Panic disorder affects approximately six million adults in the United States, which means that these people experience panic attacks. A panic attack is a sudden feeling of intense fear, and it is a serious problem even though it isn’t technically life-threatening.

Signs of a Panic Attack

One of the biggest problems with helping someone during a panic attack is that they can display physical symptoms that are also signs of a cardiac episode. Some of these symptoms include:

  • Shaking
  • Sweating
  • Numbness
  • Chest pains
  • Heart palpitations
  • Shortness of breath

If you think someone is having a panic attack, ask if they’ve had one before. If they haven’t had one or they think it’s something else, call 911. You can also look for a medical alert bracelet or necklace to see if they have a medical condition that isn’t related to their anxiety.

What to Do When Someone Has a Panic Attack

If you see someone who might be having a panic attack, ask them if they really are having a panic attack and what they think you can do to help. Don’t assume that you will know what’s best for them. It’s best to remain calm and assure them that their life isn’t in any real danger. Tell them what they are feeling will pass. Speak firmly and in short sentences to make yourself easier to understand, but remain calm. Panicking yourself will only make the situation worse.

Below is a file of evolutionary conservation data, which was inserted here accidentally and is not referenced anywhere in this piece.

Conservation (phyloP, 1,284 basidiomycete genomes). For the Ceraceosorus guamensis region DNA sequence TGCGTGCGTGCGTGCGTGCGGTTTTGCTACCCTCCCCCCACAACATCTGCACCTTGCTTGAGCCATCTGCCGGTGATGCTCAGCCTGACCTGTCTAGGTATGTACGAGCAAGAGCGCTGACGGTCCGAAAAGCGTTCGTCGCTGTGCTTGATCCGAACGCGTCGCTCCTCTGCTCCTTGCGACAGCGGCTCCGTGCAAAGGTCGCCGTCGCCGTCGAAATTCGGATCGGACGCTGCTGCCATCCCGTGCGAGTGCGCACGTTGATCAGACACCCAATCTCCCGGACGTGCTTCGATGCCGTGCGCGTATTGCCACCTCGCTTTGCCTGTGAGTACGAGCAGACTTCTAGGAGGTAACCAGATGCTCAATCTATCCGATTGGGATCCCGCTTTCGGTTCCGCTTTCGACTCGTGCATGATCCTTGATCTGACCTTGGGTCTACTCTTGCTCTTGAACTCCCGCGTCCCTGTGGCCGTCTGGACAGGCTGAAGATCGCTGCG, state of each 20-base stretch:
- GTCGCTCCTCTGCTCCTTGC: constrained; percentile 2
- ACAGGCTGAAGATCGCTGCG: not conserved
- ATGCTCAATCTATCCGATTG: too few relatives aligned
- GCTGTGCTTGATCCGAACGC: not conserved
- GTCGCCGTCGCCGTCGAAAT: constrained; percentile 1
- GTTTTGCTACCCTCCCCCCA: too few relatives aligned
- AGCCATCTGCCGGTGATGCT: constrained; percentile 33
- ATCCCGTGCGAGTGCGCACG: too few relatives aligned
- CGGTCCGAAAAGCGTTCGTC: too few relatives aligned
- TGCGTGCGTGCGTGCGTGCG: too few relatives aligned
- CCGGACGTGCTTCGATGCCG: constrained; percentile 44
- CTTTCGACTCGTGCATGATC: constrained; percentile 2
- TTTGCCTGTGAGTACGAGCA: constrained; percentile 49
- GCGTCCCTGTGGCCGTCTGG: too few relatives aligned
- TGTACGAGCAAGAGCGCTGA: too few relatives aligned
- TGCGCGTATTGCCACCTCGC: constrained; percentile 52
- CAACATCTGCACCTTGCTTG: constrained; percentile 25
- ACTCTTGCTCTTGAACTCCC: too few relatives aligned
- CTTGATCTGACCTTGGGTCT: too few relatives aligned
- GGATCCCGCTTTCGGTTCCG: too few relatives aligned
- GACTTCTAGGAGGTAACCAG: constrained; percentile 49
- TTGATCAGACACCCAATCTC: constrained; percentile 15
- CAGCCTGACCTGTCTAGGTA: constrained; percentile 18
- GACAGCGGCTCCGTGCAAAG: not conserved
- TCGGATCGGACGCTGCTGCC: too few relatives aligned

It’s also important to remember that actions will be more helpful than words during a panic attack. Be sure you are providing the best reassurance you can, and take action in helping them relax. You can lead by asking them if they want to sit down or go somewhere else. Even merely engaging in light conversation to take their mind off of their anxiety can help at the moment. Remember that you should still never assume that you know what to do for someone having a panic attack; always ask what you should do first. They usually know what is happening and what helps even though they are in crisis.